In the past, the history of the United Planets and how it came to be has been kept vague, as you suspected. But thanks to Brian Michael Bendis’ ongoing run on the Superman and Legion of Super-Heroes titles, marrying the worlds of Superman and the Legion with a cohesion which they’ve rarely enjoyed in the past.


In Bendis’ Superman, Clark and Kara discover a clandestine predecessor to the United Planets known as “The Circle” -- where some of the universe’s most brilliant and powerful heads of state met in secret to guide the course of intergalactic history. Members of The Circle included Appa Ali Apsa, a Guardian of the Universe; Sardath, top scientist of Rann (and father-in-law of Adam Strange); M’yandr, king of Tamaran; and many others, including Jor-El himself. When Superman revealed to the universe the behind-the-scenes manipulations of The Circle, it was his son Jon Kent who suggested a new alternative for a rudderless universe in their absence: a new public shared government, where representatives of each civilized planet could meet, form mutually beneficial alliances, and work out their differences. Inspired by Earth’s own United Nations, Jon dubbed them the United Planets.


Since then, we’ve had a few peeks into what happens during the interim. In Bendis’ Millennium, we see a middle-aged Supergirl having assumed the office of President of the United Planets. Over time, the organization naturally grows in power from a loose but friendly confederation to the central governing body of the universe. In each issue of Bendis’ Legion of Super-Heroes, we learn a little more about the large scale future of the DC Universe from the perspective of a time-displaced Jon Kent himself. So if you’re searching for answers, that’s the series to check out!






Wrightline1.42741 asks:


“Given that we know Bruce Wayne was orphaned by the murder of his parents, he was not without extended family. We know this through Batwoman, and other sources. So, I ask, given the Wayne fortune (at stake at the time), how is it that a small child (and heir to that fortune) wound up in the care of the family butler, Alfred? Even if they knew they were going to die (did they?), why on earth would they leave the conservatorship of their child’s well being to their man-servant? Are you going to tell us there was no “will” regarding young Bruce’s future? Given all the money at stake, nobody ever challenged any of this? And where does the Court of Owls fit into the picture? I know they have a rather convoluted history. Please forgive me if I’m not up on their latest doings. Just curious.”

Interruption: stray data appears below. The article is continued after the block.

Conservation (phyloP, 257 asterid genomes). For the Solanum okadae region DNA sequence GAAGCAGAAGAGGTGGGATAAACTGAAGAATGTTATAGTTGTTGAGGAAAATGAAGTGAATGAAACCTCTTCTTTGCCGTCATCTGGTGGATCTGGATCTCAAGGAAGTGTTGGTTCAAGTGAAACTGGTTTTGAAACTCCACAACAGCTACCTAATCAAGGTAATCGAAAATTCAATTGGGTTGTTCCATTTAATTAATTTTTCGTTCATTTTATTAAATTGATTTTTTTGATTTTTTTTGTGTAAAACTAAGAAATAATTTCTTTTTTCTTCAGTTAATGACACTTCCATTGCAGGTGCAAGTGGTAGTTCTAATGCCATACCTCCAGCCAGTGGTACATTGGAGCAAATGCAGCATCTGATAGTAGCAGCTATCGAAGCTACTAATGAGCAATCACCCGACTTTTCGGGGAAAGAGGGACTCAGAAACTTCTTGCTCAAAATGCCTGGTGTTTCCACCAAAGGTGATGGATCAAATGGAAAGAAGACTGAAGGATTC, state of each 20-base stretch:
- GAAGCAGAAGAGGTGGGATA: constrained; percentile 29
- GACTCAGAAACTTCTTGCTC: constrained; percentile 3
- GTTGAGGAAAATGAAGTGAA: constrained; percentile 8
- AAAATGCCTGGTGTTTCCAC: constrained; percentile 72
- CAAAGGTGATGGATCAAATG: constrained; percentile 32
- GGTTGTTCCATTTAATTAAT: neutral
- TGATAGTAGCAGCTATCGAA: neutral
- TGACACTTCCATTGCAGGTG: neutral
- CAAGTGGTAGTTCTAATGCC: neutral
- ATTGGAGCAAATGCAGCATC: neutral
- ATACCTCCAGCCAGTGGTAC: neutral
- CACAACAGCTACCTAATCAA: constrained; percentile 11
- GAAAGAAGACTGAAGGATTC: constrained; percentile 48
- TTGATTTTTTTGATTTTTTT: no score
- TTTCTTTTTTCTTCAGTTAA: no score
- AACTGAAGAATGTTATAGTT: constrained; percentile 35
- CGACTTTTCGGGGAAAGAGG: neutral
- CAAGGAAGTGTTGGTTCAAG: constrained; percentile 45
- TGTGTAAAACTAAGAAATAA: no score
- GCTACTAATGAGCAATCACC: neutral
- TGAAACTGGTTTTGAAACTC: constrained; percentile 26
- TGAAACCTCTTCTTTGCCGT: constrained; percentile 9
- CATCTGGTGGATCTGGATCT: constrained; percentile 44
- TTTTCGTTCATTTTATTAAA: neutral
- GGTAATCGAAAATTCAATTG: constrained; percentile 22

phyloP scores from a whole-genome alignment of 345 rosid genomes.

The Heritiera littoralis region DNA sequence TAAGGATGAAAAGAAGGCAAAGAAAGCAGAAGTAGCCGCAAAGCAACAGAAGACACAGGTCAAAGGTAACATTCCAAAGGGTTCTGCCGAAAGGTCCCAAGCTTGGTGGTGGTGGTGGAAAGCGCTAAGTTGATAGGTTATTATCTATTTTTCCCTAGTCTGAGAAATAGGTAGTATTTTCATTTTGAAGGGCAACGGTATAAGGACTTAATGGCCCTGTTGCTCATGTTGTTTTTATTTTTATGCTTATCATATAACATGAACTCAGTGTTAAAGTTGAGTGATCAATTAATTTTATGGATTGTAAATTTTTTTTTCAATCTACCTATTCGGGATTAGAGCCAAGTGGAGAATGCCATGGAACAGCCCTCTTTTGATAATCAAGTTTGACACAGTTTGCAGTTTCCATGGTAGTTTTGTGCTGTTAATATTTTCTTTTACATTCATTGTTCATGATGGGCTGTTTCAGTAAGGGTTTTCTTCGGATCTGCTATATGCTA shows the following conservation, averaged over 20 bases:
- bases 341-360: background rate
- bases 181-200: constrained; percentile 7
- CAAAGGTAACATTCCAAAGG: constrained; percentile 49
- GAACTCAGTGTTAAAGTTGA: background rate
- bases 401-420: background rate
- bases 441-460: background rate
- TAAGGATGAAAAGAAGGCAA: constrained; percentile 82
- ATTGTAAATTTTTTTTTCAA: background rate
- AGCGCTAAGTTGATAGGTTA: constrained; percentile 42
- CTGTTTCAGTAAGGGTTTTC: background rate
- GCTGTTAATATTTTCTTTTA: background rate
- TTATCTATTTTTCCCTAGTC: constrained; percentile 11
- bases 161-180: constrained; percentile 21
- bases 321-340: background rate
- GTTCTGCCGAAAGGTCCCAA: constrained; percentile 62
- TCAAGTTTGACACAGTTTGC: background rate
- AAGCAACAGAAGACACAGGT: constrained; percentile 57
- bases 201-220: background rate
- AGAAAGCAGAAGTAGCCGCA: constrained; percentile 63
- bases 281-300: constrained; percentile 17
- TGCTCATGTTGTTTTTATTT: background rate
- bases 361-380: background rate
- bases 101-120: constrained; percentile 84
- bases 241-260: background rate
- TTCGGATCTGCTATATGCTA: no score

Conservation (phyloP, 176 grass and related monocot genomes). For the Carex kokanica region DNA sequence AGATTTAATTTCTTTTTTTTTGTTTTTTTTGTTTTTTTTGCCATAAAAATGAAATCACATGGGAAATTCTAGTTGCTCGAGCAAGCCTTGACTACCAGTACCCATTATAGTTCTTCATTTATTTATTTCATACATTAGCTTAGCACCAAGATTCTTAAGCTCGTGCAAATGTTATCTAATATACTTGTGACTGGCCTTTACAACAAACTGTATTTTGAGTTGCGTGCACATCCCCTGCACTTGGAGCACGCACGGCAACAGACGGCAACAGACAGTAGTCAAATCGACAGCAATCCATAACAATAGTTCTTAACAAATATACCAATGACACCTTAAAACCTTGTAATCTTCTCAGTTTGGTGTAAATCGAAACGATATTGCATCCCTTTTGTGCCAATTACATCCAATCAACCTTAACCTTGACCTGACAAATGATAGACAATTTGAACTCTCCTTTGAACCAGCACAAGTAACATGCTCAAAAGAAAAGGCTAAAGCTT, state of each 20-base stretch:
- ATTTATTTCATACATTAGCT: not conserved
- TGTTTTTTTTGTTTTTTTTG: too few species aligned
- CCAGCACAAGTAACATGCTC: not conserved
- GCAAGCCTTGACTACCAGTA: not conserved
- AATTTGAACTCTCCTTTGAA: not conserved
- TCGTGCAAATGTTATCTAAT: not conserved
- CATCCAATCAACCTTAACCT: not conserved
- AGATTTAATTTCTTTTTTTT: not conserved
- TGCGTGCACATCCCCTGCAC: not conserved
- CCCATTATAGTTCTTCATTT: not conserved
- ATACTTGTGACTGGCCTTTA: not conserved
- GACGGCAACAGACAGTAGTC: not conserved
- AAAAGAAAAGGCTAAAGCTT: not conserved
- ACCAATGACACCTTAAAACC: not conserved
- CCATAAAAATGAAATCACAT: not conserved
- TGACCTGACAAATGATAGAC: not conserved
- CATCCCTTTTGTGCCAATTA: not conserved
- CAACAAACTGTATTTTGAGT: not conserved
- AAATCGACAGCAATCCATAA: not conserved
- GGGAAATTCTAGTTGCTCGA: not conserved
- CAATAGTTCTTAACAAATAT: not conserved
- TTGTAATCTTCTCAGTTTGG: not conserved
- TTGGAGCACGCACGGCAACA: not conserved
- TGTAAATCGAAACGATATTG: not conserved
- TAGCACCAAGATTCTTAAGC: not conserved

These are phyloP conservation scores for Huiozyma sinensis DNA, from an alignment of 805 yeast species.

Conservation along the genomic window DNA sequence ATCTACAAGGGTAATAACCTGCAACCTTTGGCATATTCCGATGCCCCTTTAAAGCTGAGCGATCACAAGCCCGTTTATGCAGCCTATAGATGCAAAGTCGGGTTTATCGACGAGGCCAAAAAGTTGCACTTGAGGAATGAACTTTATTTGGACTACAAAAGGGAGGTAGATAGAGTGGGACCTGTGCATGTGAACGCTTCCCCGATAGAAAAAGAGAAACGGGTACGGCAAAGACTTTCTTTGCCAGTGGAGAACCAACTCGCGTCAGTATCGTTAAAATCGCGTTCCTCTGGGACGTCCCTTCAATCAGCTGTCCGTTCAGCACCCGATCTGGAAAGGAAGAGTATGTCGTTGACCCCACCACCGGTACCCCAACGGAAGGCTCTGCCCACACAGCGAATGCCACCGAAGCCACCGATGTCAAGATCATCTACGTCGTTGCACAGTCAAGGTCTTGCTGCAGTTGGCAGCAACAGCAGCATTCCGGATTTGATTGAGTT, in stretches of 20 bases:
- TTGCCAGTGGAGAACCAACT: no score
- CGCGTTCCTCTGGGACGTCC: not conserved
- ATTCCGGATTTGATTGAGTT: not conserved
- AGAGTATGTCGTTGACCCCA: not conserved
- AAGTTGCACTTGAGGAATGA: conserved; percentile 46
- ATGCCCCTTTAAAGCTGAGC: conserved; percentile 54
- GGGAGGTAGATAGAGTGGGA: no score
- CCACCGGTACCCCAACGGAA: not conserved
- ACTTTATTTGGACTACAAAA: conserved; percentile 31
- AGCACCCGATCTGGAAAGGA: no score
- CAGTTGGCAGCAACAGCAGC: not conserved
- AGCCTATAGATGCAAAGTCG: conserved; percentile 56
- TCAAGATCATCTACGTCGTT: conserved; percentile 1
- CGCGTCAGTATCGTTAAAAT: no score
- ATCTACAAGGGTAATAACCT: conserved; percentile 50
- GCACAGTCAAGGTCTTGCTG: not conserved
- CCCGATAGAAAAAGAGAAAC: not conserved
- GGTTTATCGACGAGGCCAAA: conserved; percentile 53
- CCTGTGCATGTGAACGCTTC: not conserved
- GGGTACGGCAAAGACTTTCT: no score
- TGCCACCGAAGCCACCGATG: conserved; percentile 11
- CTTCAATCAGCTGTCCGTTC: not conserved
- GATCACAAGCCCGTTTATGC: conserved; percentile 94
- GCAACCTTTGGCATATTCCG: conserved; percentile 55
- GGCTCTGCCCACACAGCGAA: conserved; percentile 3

There’s quite a lot to unpack here, wrightline. You’ve asked a number of questions, under a number of not necessarily rock solid presumptions. I’ll do my best to address them all.


To start, it should be said that whenever depicted, most of the extended families of Martha Kane and Thomas Wayne are of considerably ill repute. The “Zero Year” comics of the New 52 show us an Alfred doing all he can to resist the cannibalism of the Wayne fortune by predatory family members, which had been held in a trust until Bruce is old enough to claim it for himself. With young Bruce absent from Gotham for long periods of time, it was up to Alfred to convince the extended Waynes and the Kanes that Bruce was alive and well, even when Alfred himself had no evidence of such. His most important job was to keep the faith that Bruce would one day return.


But while Alfred has always kept as watchful an eye over young master Bruce as he could, it was never Alfred who was Bruce Wayne’s legal guardian after the deaths of his parents. That duty actually fell to Leslie Thompkins, a close friend to both Thomas and Martha in life, and the woman they trusted most to look after their boy. Though Bruce got out from under Leslie’s thumb to pursue his own path as quickly as possible, Bruce has never forgotten that it was Dr. Thompkins who looked after him in those early years.

As for the Waynes’ plans for their son’s orphaning, there’s been no indication that Thomas and Martha ever knew they were destined for an early death. But the Waynes did have a number of powerful enemies like crime boss Lew Moxon- who, according to some versions of continuity, hired Joe Chill to kill them- and your aforementioned Court of Owls- who were partially responsible for the Wayne murders in TV’s Gotham. But even in the comics, the Owls are not without interest in ending the Wayne legacy. In the “Night of Owls” storyline, we learn that one of the Court’s Talon agents was sent after Martha years before her demise, missing her but claiming the life of a child who would have been Bruce’s younger brother -- Thomas Wayne, Jr. In the present day, a political figure and Court of Owls member by the name of Lincoln March claims to be Thomas Wayne Jr. himself, captured and raised by the Court after that fateful day. But the veracity of that account may always remain an unanswered question.


I, on the other hand, will always do whatever I can to answer whatever questions you bring to my door. All that’s required of you is to show up with the temerity to present them. You’ll never be discouraged of whatever desire you may have to ASK… THE QUESTION.


NOTE: The views and opinions expressed in this column are solely those of Alex Jaffe and do not necessarily reflect those of DC Entertainment or Warner Bros.